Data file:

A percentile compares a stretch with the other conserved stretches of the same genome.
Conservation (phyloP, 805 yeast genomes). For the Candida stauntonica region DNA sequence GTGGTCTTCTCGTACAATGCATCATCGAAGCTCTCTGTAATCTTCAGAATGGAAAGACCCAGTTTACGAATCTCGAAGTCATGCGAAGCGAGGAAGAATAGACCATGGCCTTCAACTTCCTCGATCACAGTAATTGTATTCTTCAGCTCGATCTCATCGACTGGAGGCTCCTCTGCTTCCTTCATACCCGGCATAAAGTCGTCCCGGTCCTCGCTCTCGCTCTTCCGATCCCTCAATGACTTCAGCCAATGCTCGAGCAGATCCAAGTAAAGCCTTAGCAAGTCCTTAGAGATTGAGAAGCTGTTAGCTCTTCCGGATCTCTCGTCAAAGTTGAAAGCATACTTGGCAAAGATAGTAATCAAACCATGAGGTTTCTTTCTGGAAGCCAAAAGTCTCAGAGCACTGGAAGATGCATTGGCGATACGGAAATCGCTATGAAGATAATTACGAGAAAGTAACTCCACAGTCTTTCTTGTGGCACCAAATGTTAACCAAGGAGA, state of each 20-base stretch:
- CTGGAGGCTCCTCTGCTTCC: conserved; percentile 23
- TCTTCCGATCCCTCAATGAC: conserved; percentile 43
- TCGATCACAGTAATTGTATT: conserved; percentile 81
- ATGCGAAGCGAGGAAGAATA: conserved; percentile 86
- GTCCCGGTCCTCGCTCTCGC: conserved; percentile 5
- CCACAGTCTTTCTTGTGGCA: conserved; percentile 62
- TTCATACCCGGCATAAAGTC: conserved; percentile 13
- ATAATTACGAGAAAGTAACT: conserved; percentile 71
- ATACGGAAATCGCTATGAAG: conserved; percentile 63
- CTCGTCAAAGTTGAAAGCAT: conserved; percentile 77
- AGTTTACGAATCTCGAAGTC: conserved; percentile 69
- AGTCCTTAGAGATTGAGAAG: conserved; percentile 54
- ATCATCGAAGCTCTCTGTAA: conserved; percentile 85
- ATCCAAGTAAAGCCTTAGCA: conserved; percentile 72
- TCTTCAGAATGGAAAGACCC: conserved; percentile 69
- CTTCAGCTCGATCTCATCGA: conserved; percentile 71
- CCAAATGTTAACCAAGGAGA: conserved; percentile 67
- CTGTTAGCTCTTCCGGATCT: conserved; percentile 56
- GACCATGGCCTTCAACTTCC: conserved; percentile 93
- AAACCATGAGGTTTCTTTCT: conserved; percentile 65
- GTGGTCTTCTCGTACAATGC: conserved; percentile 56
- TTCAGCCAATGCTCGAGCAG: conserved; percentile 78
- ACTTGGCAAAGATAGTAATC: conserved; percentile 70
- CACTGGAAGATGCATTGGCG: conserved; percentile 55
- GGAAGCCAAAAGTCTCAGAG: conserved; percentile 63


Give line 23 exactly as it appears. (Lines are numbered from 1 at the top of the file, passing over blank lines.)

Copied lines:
- GTGGTCTTCTCGTACAATGC: conserved; percentile 56